Krallice : Prelapsarian

Jeff Terich
Krallice Prelapsarian review

On January 1, 2016, Krallice released their unexpectedly concise Hyperion EP, starting off the year with the kind of intellectual black metal that would ordinarily signal promising, positively challenging things for the 12 months to come—if only symbolically, and on a pretty small scale at that. As it turned out, 2016 would prove to be challenging, but in all the wrong ways, ushering in an almost comically awful annual cycle of awfulness. In that sense, some new, intense black metal would seem like a much-needed prescription for the kind of frustration and malaise that followed in the months to come. And in the case of Krallice, even for such a relatively brief release, that would inevitably mean decoding and unlocking the secrets within their intricate compositions. If 2016 was riddled with the most demoralizing kinds of challenges, Krallice, for their part, at least offered something productive to channel that frustration.

With the Winter Solstice release of Prelapsarian, the group’s follow-up to their 2015 album Ygg Huur, Krallice once again provide a compelling bookend to the year, closing it out with a comparably dynamic set of labyrinthine metal. Yet as the band’s album durations continue to drop below the necessary single-LP time constraints, their vision hasn’t been limited in the slightest. Krallice’s music is as complex and soaring as ever, each 10-plus minute journey—of which there are two here—offering more ideas in a single progression than most black metal bands might have in their entire career. That’s partially a result of their way with rhythm; the time-signatures bend and twist like some grand, demonic vertebral staircase yet somehow never lose their forward momentum as a result. To hear the back and forth between moments of eerie melodicism and rhythmic chaos on closing epic “Lotus Throne” feels both invigorating and uneasy. It’s what Krallice does best.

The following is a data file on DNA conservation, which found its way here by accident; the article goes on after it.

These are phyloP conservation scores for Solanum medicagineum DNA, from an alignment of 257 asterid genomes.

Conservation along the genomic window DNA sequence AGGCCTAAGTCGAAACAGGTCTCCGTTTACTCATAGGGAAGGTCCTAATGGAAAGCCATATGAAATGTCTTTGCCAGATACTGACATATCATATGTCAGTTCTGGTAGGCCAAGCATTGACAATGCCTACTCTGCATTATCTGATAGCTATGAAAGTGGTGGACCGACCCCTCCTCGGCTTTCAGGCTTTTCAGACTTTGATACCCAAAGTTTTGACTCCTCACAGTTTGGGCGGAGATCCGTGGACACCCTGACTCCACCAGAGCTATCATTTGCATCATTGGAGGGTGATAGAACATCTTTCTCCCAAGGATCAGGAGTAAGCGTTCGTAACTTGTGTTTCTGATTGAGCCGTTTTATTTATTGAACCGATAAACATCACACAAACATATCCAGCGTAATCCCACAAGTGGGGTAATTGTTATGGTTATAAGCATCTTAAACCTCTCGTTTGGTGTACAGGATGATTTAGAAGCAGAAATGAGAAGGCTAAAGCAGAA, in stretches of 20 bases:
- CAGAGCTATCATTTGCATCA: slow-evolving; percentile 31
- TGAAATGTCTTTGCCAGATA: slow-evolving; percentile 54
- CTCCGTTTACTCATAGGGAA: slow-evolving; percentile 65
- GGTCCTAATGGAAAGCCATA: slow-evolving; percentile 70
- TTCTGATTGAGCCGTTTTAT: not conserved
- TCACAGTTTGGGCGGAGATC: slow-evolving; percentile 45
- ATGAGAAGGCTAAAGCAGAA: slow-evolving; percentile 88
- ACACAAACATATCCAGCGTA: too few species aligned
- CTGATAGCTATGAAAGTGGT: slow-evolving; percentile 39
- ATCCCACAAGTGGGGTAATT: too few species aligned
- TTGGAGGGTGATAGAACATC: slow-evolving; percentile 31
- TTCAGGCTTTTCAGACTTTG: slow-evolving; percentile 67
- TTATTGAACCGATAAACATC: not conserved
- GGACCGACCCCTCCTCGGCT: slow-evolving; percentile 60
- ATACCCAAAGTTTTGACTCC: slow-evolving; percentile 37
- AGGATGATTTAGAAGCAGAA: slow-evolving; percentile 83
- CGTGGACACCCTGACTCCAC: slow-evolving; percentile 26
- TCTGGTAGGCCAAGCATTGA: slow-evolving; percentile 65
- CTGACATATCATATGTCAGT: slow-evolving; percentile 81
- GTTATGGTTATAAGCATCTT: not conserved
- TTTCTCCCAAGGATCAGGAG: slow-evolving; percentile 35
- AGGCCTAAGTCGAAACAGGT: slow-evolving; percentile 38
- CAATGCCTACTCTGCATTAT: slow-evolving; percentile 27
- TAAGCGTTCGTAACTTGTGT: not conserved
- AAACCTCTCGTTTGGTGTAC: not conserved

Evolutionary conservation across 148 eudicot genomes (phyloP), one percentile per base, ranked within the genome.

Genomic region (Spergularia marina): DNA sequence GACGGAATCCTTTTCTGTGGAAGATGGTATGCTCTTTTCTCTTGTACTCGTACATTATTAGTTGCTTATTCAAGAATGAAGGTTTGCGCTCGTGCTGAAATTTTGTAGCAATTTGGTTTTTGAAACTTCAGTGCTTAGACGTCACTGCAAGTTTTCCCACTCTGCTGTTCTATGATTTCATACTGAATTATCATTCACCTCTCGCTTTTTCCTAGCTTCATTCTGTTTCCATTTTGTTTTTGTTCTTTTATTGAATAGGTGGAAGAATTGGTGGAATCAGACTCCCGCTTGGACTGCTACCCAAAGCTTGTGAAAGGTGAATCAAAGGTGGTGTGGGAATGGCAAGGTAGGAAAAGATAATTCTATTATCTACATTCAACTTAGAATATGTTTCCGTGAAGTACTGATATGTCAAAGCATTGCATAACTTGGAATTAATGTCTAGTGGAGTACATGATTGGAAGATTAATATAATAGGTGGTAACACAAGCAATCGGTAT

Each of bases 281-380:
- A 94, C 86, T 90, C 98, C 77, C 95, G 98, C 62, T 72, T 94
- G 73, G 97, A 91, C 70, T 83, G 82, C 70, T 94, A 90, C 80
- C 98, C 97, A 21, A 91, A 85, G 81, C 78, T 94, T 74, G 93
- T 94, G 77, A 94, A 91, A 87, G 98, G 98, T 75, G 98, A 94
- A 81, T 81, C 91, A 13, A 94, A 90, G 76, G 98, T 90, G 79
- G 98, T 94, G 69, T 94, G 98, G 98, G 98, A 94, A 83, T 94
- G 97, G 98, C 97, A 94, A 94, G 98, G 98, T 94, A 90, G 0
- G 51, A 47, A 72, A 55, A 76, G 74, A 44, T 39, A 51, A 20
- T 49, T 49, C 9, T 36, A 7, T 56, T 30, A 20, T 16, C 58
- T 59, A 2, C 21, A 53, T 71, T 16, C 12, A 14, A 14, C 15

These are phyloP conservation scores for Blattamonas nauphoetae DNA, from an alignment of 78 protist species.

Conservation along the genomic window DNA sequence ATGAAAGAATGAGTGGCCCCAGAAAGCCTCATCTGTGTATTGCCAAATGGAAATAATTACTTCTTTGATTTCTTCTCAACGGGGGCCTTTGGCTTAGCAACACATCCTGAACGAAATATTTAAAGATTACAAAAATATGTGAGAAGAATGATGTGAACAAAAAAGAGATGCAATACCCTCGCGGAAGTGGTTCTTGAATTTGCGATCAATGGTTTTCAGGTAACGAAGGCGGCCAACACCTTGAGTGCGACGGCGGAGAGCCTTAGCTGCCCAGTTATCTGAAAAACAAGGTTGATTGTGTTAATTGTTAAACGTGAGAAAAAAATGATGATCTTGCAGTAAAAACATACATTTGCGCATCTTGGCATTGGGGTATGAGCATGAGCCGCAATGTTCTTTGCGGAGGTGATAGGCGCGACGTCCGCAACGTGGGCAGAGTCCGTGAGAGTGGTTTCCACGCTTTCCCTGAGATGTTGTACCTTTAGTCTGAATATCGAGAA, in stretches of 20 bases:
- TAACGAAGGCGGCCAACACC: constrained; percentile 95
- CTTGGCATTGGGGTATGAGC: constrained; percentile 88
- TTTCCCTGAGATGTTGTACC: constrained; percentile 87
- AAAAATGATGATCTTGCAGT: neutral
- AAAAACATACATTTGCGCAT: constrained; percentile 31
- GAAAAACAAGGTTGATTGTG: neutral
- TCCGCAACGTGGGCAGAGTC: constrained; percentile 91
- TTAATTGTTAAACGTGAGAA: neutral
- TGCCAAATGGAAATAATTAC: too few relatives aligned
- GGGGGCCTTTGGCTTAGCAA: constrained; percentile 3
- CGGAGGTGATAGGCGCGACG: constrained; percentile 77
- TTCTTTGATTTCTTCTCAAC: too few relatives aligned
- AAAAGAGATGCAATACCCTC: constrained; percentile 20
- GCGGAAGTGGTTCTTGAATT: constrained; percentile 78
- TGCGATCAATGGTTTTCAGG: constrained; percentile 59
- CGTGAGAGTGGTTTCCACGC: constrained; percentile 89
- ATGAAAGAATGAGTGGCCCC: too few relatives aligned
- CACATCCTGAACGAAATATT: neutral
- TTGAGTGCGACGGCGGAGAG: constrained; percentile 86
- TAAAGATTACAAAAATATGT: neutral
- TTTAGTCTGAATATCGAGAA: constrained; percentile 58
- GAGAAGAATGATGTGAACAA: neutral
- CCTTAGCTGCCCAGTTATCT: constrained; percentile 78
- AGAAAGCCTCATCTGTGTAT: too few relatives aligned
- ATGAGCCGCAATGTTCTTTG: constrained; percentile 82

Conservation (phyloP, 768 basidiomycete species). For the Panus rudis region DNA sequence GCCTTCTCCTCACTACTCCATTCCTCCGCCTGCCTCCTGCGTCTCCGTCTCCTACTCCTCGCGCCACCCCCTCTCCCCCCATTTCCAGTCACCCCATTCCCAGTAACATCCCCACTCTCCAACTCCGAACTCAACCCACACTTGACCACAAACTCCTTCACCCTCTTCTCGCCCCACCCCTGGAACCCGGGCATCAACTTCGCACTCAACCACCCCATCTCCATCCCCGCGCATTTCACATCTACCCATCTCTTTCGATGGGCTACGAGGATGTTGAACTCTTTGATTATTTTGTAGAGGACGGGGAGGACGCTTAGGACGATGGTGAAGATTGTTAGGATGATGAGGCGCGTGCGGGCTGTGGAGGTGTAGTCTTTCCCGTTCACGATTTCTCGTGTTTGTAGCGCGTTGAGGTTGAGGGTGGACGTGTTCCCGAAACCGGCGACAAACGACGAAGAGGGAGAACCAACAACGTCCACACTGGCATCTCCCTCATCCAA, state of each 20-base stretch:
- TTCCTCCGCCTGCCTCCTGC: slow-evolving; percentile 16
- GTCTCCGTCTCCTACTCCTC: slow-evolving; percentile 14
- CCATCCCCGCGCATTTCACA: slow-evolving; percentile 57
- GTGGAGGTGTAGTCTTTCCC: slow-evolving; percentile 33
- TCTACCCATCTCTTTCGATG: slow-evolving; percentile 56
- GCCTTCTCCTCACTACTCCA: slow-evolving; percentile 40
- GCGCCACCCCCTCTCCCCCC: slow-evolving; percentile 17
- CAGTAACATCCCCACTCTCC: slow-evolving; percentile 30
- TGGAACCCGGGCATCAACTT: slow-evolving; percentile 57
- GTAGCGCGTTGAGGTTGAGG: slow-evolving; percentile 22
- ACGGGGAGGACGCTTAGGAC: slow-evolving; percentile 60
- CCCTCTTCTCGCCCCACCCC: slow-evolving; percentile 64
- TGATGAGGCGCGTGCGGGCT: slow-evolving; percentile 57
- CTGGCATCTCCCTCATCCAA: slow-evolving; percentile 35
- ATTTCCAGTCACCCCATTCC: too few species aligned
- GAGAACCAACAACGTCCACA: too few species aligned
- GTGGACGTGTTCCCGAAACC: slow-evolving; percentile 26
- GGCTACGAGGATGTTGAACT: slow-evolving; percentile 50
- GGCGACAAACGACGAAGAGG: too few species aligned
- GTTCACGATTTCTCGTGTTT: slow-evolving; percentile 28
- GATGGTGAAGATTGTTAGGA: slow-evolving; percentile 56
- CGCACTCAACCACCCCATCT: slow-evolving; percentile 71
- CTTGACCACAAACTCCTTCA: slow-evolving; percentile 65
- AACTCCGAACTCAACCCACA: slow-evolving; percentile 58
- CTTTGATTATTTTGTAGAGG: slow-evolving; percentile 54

As a preview for the release of new album Prelapsarian, however, Krallice took it a step further by releasing “Hate Power,” their most explicit socio-political statement, in response to the incidents of hate crimes and fearmongering that erupted throughout the presidential campaign season and resulted in the election of Donald Trump. In just under four minutes, the band unleashes one of their most straightforward black metal assaults—a rarity in and of itself—coupled with the kind of social commentary that often evades black metal: “Your hate is nothing but fear-induced arrogance/Addicts of emotional response.” It’s a rare moment of directness from a band whose music is often anything but. It’s refreshing, certainly, but above all, it’s admirable.

The arrival of Prelapsarian just as the calendar turns over provides another symbolic moment of rebirth, though not necessarily in terms of Krallice’s sonic approach. They’re still the challenging, complicated and utterly essential black metal art band they’ve always been. Yet the message within Prelapsarian feels different, in a way. That “Hate Power” so vehemently condemns a perspective that a small (and for that matter overblown) faction within black metal would praise is significant. But Krallice also close out their latest release with a statement about cyclical renewal and rebirth itself:  “Presence of life/Eternal rebirth/In the green and gold.” We’ve entered a strange time in history, one whose final draft has yet to be determined. Krallice, against some of their most intense and frenzied compositions yet, offer an unexpectedly spiritual and clear-eyed document to guide us through our descent into its cavernous abyss.

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